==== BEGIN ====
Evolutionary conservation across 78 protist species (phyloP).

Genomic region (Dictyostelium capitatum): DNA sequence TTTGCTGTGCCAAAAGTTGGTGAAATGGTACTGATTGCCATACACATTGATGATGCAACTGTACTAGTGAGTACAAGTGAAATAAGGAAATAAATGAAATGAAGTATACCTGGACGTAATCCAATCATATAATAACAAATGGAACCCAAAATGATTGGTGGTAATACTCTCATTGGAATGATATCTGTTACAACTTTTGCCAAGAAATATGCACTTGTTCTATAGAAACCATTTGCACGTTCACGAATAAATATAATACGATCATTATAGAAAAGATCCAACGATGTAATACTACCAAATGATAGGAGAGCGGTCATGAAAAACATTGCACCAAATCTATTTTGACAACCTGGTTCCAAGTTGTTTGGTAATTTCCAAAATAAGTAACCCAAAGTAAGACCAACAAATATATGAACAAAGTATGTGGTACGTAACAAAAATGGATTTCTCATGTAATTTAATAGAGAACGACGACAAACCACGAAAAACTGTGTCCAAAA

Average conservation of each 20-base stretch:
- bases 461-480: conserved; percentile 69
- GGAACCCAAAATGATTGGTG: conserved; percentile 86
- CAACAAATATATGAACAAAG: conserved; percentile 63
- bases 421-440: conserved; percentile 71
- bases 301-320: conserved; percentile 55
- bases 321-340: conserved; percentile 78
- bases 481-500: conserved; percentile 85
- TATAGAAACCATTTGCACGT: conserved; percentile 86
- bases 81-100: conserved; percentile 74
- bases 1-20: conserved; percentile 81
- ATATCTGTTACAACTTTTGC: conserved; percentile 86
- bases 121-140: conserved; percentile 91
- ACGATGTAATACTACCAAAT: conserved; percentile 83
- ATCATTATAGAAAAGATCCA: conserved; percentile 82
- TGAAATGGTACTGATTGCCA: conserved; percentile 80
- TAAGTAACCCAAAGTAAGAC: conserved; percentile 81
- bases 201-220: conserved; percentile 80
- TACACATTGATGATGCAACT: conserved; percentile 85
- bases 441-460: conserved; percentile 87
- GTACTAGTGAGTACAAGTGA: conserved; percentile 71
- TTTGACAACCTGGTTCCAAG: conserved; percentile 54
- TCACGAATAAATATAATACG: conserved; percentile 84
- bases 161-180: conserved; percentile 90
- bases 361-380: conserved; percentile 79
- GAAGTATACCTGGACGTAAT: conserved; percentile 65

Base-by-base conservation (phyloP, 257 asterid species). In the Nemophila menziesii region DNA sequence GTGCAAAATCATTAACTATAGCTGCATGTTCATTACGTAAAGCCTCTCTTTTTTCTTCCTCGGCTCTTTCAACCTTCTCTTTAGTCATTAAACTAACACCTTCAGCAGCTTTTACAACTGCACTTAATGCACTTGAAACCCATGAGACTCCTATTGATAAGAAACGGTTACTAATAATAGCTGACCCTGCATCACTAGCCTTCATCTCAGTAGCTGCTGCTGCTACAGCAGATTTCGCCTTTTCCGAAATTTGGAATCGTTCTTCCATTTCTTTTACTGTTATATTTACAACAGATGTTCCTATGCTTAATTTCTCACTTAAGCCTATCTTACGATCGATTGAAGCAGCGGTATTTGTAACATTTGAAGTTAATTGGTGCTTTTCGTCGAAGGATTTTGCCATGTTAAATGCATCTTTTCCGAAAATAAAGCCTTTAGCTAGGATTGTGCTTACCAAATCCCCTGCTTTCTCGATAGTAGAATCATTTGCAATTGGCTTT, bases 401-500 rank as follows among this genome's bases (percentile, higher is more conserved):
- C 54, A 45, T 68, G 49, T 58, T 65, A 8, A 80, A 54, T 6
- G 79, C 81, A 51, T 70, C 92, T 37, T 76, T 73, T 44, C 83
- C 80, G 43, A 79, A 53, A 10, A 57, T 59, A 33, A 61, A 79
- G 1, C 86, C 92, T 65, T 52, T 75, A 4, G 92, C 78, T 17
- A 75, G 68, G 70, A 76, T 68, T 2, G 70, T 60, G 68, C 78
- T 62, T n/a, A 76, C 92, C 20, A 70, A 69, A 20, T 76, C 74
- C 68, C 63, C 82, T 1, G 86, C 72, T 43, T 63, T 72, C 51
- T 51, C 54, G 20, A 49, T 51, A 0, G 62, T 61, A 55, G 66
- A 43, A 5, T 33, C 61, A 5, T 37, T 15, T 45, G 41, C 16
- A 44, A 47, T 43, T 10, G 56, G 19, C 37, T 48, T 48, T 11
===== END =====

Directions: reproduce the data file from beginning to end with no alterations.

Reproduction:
Evolutionary conservation across 78 protist species (phyloP).

Genomic region (Dictyostelium capitatum): DNA sequence TTTGCTGTGCCAAAAGTTGGTGAAATGGTACTGATTGCCATACACATTGATGATGCAACTGTACTAGTGAGTACAAGTGAAATAAGGAAATAAATGAAATGAAGTATACCTGGACGTAATCCAATCATATAATAACAAATGGAACCCAAAATGATTGGTGGTAATACTCTCATTGGAATGATATCTGTTACAACTTTTGCCAAGAAATATGCACTTGTTCTATAGAAACCATTTGCACGTTCACGAATAAATATAATACGATCATTATAGAAAAGATCCAACGATGTAATACTACCAAATGATAGGAGAGCGGTCATGAAAAACATTGCACCAAATCTATTTTGACAACCTGGTTCCAAGTTGTTTGGTAATTTCCAAAATAAGTAACCCAAAGTAAGACCAACAAATATATGAACAAAGTATGTGGTACGTAACAAAAATGGATTTCTCATGTAATTTAATAGAGAACGACGACAAACCACGAAAAACTGTGTCCAAAA

Average conservation of each 20-base stretch:
- bases 461-480: conserved; percentile 69
- GGAACCCAAAATGATTGGTG: conserved; percentile 86
- CAACAAATATATGAACAAAG: conserved; percentile 63
- bases 421-440: conserved; percentile 71
- bases 301-320: conserved; percentile 55
- bases 321-340: conserved; percentile 78
- bases 481-500: conserved; percentile 85
- TATAGAAACCATTTGCACGT: conserved; percentile 86
- bases 81-100: conserved; percentile 74
- bases 1-20: conserved; percentile 81
- ATATCTGTTACAACTTTTGC: conserved; percentile 86
- bases 121-140: conserved; percentile 91
- ACGATGTAATACTACCAAAT: conserved; percentile 83
- ATCATTATAGAAAAGATCCA: conserved; percentile 82
- TGAAATGGTACTGATTGCCA: conserved; percentile 80
- TAAGTAACCCAAAGTAAGAC: conserved; percentile 81
- bases 201-220: conserved; percentile 80
- TACACATTGATGATGCAACT: conserved; percentile 85
- bases 441-460: conserved; percentile 87
- GTACTAGTGAGTACAAGTGA: conserved; percentile 71
- TTTGACAACCTGGTTCCAAG: conserved; percentile 54
- TCACGAATAAATATAATACG: conserved; percentile 84
- bases 161-180: conserved; percentile 90
- bases 361-380: conserved; percentile 79
- GAAGTATACCTGGACGTAAT: conserved; percentile 65

Base-by-base conservation (phyloP, 257 asterid species). In the Nemophila menziesii region DNA sequence GTGCAAAATCATTAACTATAGCTGCATGTTCATTACGTAAAGCCTCTCTTTTTTCTTCCTCGGCTCTTTCAACCTTCTCTTTAGTCATTAAACTAACACCTTCAGCAGCTTTTACAACTGCACTTAATGCACTTGAAACCCATGAGACTCCTATTGATAAGAAACGGTTACTAATAATAGCTGACCCTGCATCACTAGCCTTCATCTCAGTAGCTGCTGCTGCTACAGCAGATTTCGCCTTTTCCGAAATTTGGAATCGTTCTTCCATTTCTTTTACTGTTATATTTACAACAGATGTTCCTATGCTTAATTTCTCACTTAAGCCTATCTTACGATCGATTGAAGCAGCGGTATTTGTAACATTTGAAGTTAATTGGTGCTTTTCGTCGAAGGATTTTGCCATGTTAAATGCATCTTTTCCGAAAATAAAGCCTTTAGCTAGGATTGTGCTTACCAAATCCCCTGCTTTCTCGATAGTAGAATCATTTGCAATTGGCTTT, bases 401-500 rank as follows among this genome's bases (percentile, higher is more conserved):
- C 54, A 45, T 68, G 49, T 58, T 65, A 8, A 80, A 54, T 6
- G 79, C 81, A 51, T 70, C 92, T 37, T 76, T 73, T 44, C 83
- C 80, G 43, A 79, A 53, A 10, A 57, T 59, A 33, A 61, A 79
- G 1, C 86, C 92, T 65, T 52, T 75, A 4, G 92, C 78, T 17
- A 75, G 68, G 70, A 76, T 68, T 2, G 70, T 60, G 68, C 78
- T 62, T n/a, A 76, C 92, C 20, A 70, A 69, A 20, T 76, C 74
- C 68, C 63, C 82, T 1, G 86, C 72, T 43, T 63, T 72, C 51
- T 51, C 54, G 20, A 49, T 51, A 0, G 62, T 61, A 55, G 66
- A 43, A 5, T 33, C 61, A 5, T 37, T 15, T 45, G 41, C 16
- A 44, A 47, T 43, T 10, G 56, G 19, C 37, T 48, T 48, T 11